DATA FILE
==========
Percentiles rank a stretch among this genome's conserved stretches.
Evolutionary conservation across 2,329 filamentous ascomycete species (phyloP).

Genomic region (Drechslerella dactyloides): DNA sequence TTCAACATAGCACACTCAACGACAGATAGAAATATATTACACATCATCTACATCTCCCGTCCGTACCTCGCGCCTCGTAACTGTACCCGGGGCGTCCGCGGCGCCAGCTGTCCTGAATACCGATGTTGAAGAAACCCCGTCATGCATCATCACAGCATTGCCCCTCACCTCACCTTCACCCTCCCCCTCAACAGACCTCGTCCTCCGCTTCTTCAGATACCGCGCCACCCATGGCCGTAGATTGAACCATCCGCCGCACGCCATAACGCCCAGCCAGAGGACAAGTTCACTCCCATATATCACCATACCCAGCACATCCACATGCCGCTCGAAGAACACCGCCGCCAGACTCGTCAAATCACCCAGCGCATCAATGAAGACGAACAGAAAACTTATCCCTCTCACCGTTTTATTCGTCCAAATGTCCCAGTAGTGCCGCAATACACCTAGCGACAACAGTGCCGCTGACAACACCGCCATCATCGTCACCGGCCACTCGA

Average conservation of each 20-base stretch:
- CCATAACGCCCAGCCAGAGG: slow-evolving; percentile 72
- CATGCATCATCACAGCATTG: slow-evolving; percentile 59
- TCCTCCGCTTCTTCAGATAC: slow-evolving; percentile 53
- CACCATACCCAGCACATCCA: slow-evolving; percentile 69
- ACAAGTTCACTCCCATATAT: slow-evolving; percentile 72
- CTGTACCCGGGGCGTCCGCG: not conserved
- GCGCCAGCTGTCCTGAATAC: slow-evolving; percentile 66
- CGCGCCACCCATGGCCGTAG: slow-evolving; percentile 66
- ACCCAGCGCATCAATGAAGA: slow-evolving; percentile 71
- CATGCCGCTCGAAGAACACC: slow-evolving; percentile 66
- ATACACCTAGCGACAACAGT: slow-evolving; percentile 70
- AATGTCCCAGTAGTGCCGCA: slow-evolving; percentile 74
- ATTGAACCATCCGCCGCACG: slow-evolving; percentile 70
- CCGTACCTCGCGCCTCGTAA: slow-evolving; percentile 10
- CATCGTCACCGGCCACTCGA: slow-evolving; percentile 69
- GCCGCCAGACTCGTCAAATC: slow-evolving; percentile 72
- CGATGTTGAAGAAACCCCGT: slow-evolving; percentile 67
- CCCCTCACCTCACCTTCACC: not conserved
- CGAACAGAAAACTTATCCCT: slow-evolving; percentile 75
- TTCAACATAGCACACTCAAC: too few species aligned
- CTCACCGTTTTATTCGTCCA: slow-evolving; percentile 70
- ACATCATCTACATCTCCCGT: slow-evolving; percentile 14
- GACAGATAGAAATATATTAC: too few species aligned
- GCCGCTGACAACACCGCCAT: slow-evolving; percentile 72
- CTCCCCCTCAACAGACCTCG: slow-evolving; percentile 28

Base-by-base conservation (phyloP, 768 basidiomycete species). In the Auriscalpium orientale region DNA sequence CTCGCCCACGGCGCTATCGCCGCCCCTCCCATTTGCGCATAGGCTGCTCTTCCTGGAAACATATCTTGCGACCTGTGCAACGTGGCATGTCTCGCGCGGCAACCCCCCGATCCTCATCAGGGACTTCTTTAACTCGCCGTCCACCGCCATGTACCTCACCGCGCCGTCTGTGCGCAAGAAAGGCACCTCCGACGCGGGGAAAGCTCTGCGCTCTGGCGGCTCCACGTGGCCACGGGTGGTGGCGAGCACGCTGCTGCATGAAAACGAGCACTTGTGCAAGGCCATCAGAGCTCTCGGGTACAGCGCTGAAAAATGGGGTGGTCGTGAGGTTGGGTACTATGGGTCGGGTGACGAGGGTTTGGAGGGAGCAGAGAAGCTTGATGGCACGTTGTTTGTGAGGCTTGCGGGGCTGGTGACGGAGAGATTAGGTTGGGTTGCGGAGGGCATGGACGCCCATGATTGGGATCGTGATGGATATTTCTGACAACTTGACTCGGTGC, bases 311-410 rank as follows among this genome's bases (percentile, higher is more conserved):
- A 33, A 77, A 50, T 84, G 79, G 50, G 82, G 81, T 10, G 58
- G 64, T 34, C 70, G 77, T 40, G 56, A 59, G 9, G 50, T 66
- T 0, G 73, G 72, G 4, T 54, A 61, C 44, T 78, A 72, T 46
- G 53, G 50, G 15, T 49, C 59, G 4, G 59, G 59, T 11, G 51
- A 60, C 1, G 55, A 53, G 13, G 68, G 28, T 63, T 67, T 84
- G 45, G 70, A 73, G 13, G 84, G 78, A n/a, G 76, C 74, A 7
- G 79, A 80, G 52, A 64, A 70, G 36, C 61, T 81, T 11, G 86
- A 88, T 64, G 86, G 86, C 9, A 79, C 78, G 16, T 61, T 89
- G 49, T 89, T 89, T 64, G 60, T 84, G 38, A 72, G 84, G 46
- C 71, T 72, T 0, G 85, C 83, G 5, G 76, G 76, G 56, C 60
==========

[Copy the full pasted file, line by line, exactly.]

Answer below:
Percentiles rank a stretch among this genome's conserved stretches.
Evolutionary conservation across 2,329 filamentous ascomycete species (phyloP).

Genomic region (Drechslerella dactyloides): DNA sequence TTCAACATAGCACACTCAACGACAGATAGAAATATATTACACATCATCTACATCTCCCGTCCGTACCTCGCGCCTCGTAACTGTACCCGGGGCGTCCGCGGCGCCAGCTGTCCTGAATACCGATGTTGAAGAAACCCCGTCATGCATCATCACAGCATTGCCCCTCACCTCACCTTCACCCTCCCCCTCAACAGACCTCGTCCTCCGCTTCTTCAGATACCGCGCCACCCATGGCCGTAGATTGAACCATCCGCCGCACGCCATAACGCCCAGCCAGAGGACAAGTTCACTCCCATATATCACCATACCCAGCACATCCACATGCCGCTCGAAGAACACCGCCGCCAGACTCGTCAAATCACCCAGCGCATCAATGAAGACGAACAGAAAACTTATCCCTCTCACCGTTTTATTCGTCCAAATGTCCCAGTAGTGCCGCAATACACCTAGCGACAACAGTGCCGCTGACAACACCGCCATCATCGTCACCGGCCACTCGA

Average conservation of each 20-base stretch:
- CCATAACGCCCAGCCAGAGG: slow-evolving; percentile 72
- CATGCATCATCACAGCATTG: slow-evolving; percentile 59
- TCCTCCGCTTCTTCAGATAC: slow-evolving; percentile 53
- CACCATACCCAGCACATCCA: slow-evolving; percentile 69
- ACAAGTTCACTCCCATATAT: slow-evolving; percentile 72
- CTGTACCCGGGGCGTCCGCG: not conserved
- GCGCCAGCTGTCCTGAATAC: slow-evolving; percentile 66
- CGCGCCACCCATGGCCGTAG: slow-evolving; percentile 66
- ACCCAGCGCATCAATGAAGA: slow-evolving; percentile 71
- CATGCCGCTCGAAGAACACC: slow-evolving; percentile 66
- ATACACCTAGCGACAACAGT: slow-evolving; percentile 70
- AATGTCCCAGTAGTGCCGCA: slow-evolving; percentile 74
- ATTGAACCATCCGCCGCACG: slow-evolving; percentile 70
- CCGTACCTCGCGCCTCGTAA: slow-evolving; percentile 10
- CATCGTCACCGGCCACTCGA: slow-evolving; percentile 69
- GCCGCCAGACTCGTCAAATC: slow-evolving; percentile 72
- CGATGTTGAAGAAACCCCGT: slow-evolving; percentile 67
- CCCCTCACCTCACCTTCACC: not conserved
- CGAACAGAAAACTTATCCCT: slow-evolving; percentile 75
- TTCAACATAGCACACTCAAC: too few species aligned
- CTCACCGTTTTATTCGTCCA: slow-evolving; percentile 70
- ACATCATCTACATCTCCCGT: slow-evolving; percentile 14
- GACAGATAGAAATATATTAC: too few species aligned
- GCCGCTGACAACACCGCCAT: slow-evolving; percentile 72
- CTCCCCCTCAACAGACCTCG: slow-evolving; percentile 28

Base-by-base conservation (phyloP, 768 basidiomycete species). In the Auriscalpium orientale region DNA sequence CTCGCCCACGGCGCTATCGCCGCCCCTCCCATTTGCGCATAGGCTGCTCTTCCTGGAAACATATCTTGCGACCTGTGCAACGTGGCATGTCTCGCGCGGCAACCCCCCGATCCTCATCAGGGACTTCTTTAACTCGCCGTCCACCGCCATGTACCTCACCGCGCCGTCTGTGCGCAAGAAAGGCACCTCCGACGCGGGGAAAGCTCTGCGCTCTGGCGGCTCCACGTGGCCACGGGTGGTGGCGAGCACGCTGCTGCATGAAAACGAGCACTTGTGCAAGGCCATCAGAGCTCTCGGGTACAGCGCTGAAAAATGGGGTGGTCGTGAGGTTGGGTACTATGGGTCGGGTGACGAGGGTTTGGAGGGAGCAGAGAAGCTTGATGGCACGTTGTTTGTGAGGCTTGCGGGGCTGGTGACGGAGAGATTAGGTTGGGTTGCGGAGGGCATGGACGCCCATGATTGGGATCGTGATGGATATTTCTGACAACTTGACTCGGTGC, bases 311-410 rank as follows among this genome's bases (percentile, higher is more conserved):
- A 33, A 77, A 50, T 84, G 79, G 50, G 82, G 81, T 10, G 58
- G 64, T 34, C 70, G 77, T 40, G 56, A 59, G 9, G 50, T 66
- T 0, G 73, G 72, G 4, T 54, A 61, C 44, T 78, A 72, T 46
- G 53, G 50, G 15, T 49, C 59, G 4, G 59, G 59, T 11, G 51
- A 60, C 1, G 55, A 53, G 13, G 68, G 28, T 63, T 67, T 84
- G 45, G 70, A 73, G 13, G 84, G 78, A n/a, G 76, C 74, A 7
- G 79, A 80, G 52, A 64, A 70, G 36, C 61, T 81, T 11, G 86
- A 88, T 64, G 86, G 86, C 9, A 79, C 78, G 16, T 61, T 89
- G 49, T 89, T 89, T 64, G 60, T 84, G 38, A 72, G 84, G 46
- C 71, T 72, T 0, G 85, C 83, G 5, G 76, G 76, G 56, C 60